In 1979, Dr. Janelle Paris, professor of Library Science at SHSU, identified a need for a children's choice book award that represented Texas and submitted a proposal that represented the joint effort of the Texas Library Association's (TxLA) Children's Round Table (CRT) and Texas Association of School Librarians (TASL). Prior to this effort, 21 states had previously established their own version of a state-based children's book award. With the support of TxLA and TASL, a planning committee of school and public librarians and one library educator began their work.
Though many children's book awards had existed prior to the Texas Bluebonnet Award - Newberry and Caldecott amongst them - few had focused on what children themselves choose to read. TBA was focused on changing that trend. The intent was and continues to be for Texas children in grades 3-5 to annually select a favorite book from a master list of 15-20 titles that included fiction and nonfiction published in the three years prior in the United States.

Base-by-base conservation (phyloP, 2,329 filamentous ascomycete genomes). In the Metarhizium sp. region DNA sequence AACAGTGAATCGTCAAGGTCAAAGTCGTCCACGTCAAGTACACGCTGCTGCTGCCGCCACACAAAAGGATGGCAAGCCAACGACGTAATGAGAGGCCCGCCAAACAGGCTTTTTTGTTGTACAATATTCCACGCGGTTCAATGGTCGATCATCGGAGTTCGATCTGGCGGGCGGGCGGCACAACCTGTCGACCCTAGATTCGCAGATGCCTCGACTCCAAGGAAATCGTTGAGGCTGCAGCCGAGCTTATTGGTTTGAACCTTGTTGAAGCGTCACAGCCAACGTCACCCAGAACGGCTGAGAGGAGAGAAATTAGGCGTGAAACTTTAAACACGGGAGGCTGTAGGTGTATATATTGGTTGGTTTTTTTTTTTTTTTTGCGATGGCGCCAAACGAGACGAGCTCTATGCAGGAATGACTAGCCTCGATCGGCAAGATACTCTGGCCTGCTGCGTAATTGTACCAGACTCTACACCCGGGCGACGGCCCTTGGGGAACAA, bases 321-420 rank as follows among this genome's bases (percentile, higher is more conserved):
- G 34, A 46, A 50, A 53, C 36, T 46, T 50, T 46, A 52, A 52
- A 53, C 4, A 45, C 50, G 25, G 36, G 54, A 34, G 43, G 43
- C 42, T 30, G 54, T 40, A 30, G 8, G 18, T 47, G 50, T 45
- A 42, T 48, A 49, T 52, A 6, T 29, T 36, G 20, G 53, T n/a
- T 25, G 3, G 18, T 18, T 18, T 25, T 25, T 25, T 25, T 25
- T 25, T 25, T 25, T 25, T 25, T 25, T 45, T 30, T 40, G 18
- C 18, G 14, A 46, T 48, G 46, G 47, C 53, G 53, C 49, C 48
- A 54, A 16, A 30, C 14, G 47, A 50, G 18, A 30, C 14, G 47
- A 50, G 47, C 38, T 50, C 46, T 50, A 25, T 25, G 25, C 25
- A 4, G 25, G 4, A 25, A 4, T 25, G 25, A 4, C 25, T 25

The first award was presented in the April of 1981 based on voting that January from a master list provided in March 1980, a practice that continues today. The reading list for the following year's award is released shortly after, providing librarians and teachers and their patrons ample time to read through the list in anticipation of the January vote.
The book that won the 1981 TBA? Beverly Cleary's Ramona and Her Father. 661 schools had registered to participate with students casting 28,742 votes, 3,679 for Ramona. By 2020, the 40th anniversary of TBA, the number of participating school and public libraries has ballooned to 1,115 with over 103,967 students casting votes.
Overall, the purpose of the award is "to encourage the children of Texas to explore and read with discrimination a variety of quality books; to recognize children's personal reading interests and selections; to honor those who create children's books of superior quality."